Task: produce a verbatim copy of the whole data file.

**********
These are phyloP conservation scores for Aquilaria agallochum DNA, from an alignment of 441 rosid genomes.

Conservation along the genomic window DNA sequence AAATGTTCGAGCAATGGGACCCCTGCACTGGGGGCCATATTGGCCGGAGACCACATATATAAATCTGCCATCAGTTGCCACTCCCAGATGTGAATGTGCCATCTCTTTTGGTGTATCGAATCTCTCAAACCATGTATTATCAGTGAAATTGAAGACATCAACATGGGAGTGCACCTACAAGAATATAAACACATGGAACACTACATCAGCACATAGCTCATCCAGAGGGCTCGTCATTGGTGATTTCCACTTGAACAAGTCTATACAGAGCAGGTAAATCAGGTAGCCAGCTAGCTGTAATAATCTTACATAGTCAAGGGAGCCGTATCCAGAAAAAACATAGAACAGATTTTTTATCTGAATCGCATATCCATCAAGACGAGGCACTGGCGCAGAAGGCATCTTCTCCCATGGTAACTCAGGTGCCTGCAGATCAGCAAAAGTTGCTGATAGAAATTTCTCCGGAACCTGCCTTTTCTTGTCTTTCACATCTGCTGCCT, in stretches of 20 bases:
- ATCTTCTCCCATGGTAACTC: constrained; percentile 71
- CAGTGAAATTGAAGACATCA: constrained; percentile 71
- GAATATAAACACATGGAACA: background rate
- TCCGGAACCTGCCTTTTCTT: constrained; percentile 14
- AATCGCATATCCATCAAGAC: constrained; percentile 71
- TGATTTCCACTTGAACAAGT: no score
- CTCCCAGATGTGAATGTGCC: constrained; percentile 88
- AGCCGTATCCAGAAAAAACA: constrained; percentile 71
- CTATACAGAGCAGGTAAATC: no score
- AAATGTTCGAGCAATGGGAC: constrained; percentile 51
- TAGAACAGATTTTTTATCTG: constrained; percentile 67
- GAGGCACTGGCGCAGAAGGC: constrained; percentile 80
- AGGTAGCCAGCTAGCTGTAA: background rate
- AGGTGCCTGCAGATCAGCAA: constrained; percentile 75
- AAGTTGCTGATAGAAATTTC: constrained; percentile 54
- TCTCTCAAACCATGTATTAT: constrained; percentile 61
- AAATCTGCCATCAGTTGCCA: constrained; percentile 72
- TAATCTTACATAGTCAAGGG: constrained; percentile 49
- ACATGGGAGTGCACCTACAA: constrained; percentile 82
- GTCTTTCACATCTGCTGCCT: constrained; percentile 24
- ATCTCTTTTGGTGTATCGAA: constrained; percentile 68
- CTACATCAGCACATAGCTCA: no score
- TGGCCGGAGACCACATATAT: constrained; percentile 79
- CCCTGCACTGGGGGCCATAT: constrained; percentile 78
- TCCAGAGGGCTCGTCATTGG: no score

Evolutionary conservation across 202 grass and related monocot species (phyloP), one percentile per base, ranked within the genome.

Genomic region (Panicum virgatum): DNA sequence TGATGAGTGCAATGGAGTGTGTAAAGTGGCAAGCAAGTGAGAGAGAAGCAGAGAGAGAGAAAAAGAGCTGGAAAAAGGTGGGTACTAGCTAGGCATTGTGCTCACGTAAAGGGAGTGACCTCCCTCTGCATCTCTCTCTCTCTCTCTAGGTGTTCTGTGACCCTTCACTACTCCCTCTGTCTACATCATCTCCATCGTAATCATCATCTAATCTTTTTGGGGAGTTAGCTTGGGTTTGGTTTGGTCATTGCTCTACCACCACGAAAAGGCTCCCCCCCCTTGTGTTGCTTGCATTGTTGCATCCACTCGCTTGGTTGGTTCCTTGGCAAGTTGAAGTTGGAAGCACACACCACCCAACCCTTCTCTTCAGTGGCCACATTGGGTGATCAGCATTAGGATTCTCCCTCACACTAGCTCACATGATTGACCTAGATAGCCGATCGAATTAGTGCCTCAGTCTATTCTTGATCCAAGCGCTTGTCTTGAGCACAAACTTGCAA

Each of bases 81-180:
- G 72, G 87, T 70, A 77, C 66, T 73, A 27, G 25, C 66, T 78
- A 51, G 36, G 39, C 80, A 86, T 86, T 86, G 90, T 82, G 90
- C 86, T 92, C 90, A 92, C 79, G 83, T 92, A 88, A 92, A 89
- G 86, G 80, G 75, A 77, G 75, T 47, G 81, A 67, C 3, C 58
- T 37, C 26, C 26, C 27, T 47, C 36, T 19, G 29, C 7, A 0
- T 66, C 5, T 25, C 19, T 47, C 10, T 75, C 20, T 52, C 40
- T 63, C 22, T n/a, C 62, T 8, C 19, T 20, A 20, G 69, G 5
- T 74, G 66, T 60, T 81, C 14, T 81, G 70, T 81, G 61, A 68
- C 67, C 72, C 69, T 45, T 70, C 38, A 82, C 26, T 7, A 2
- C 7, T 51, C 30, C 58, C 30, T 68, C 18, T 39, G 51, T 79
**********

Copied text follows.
These are phyloP conservation scores for Aquilaria agallochum DNA, from an alignment of 441 rosid genomes.

Conservation along the genomic window DNA sequence AAATGTTCGAGCAATGGGACCCCTGCACTGGGGGCCATATTGGCCGGAGACCACATATATAAATCTGCCATCAGTTGCCACTCCCAGATGTGAATGTGCCATCTCTTTTGGTGTATCGAATCTCTCAAACCATGTATTATCAGTGAAATTGAAGACATCAACATGGGAGTGCACCTACAAGAATATAAACACATGGAACACTACATCAGCACATAGCTCATCCAGAGGGCTCGTCATTGGTGATTTCCACTTGAACAAGTCTATACAGAGCAGGTAAATCAGGTAGCCAGCTAGCTGTAATAATCTTACATAGTCAAGGGAGCCGTATCCAGAAAAAACATAGAACAGATTTTTTATCTGAATCGCATATCCATCAAGACGAGGCACTGGCGCAGAAGGCATCTTCTCCCATGGTAACTCAGGTGCCTGCAGATCAGCAAAAGTTGCTGATAGAAATTTCTCCGGAACCTGCCTTTTCTTGTCTTTCACATCTGCTGCCT, in stretches of 20 bases:
- ATCTTCTCCCATGGTAACTC: constrained; percentile 71
- CAGTGAAATTGAAGACATCA: constrained; percentile 71
- GAATATAAACACATGGAACA: background rate
- TCCGGAACCTGCCTTTTCTT: constrained; percentile 14
- AATCGCATATCCATCAAGAC: constrained; percentile 71
- TGATTTCCACTTGAACAAGT: no score
- CTCCCAGATGTGAATGTGCC: constrained; percentile 88
- AGCCGTATCCAGAAAAAACA: constrained; percentile 71
- CTATACAGAGCAGGTAAATC: no score
- AAATGTTCGAGCAATGGGAC: constrained; percentile 51
- TAGAACAGATTTTTTATCTG: constrained; percentile 67
- GAGGCACTGGCGCAGAAGGC: constrained; percentile 80
- AGGTAGCCAGCTAGCTGTAA: background rate
- AGGTGCCTGCAGATCAGCAA: constrained; percentile 75
- AAGTTGCTGATAGAAATTTC: constrained; percentile 54
- TCTCTCAAACCATGTATTAT: constrained; percentile 61
- AAATCTGCCATCAGTTGCCA: constrained; percentile 72
- TAATCTTACATAGTCAAGGG: constrained; percentile 49
- ACATGGGAGTGCACCTACAA: constrained; percentile 82
- GTCTTTCACATCTGCTGCCT: constrained; percentile 24
- ATCTCTTTTGGTGTATCGAA: constrained; percentile 68
- CTACATCAGCACATAGCTCA: no score
- TGGCCGGAGACCACATATAT: constrained; percentile 79
- CCCTGCACTGGGGGCCATAT: constrained; percentile 78
- TCCAGAGGGCTCGTCATTGG: no score

Evolutionary conservation across 202 grass and related monocot species (phyloP), one percentile per base, ranked within the genome.

Genomic region (Panicum virgatum): DNA sequence TGATGAGTGCAATGGAGTGTGTAAAGTGGCAAGCAAGTGAGAGAGAAGCAGAGAGAGAGAAAAAGAGCTGGAAAAAGGTGGGTACTAGCTAGGCATTGTGCTCACGTAAAGGGAGTGACCTCCCTCTGCATCTCTCTCTCTCTCTCTAGGTGTTCTGTGACCCTTCACTACTCCCTCTGTCTACATCATCTCCATCGTAATCATCATCTAATCTTTTTGGGGAGTTAGCTTGGGTTTGGTTTGGTCATTGCTCTACCACCACGAAAAGGCTCCCCCCCCTTGTGTTGCTTGCATTGTTGCATCCACTCGCTTGGTTGGTTCCTTGGCAAGTTGAAGTTGGAAGCACACACCACCCAACCCTTCTCTTCAGTGGCCACATTGGGTGATCAGCATTAGGATTCTCCCTCACACTAGCTCACATGATTGACCTAGATAGCCGATCGAATTAGTGCCTCAGTCTATTCTTGATCCAAGCGCTTGTCTTGAGCACAAACTTGCAA

Each of bases 81-180:
- G 72, G 87, T 70, A 77, C 66, T 73, A 27, G 25, C 66, T 78
- A 51, G 36, G 39, C 80, A 86, T 86, T 86, G 90, T 82, G 90
- C 86, T 92, C 90, A 92, C 79, G 83, T 92, A 88, A 92, A 89
- G 86, G 80, G 75, A 77, G 75, T 47, G 81, A 67, C 3, C 58
- T 37, C 26, C 26, C 27, T 47, C 36, T 19, G 29, C 7, A 0
- T 66, C 5, T 25, C 19, T 47, C 10, T 75, C 20, T 52, C 40
- T 63, C 22, T n/a, C 62, T 8, C 19, T 20, A 20, G 69, G 5
- T 74, G 66, T 60, T 81, C 14, T 81, G 70, T 81, G 61, A 68
- C 67, C 72, C 69, T 45, T 70, C 38, A 82, C 26, T 7, A 2
- C 7, T 51, C 30, C 58, C 30, T 68, C 18, T 39, G 51, T 79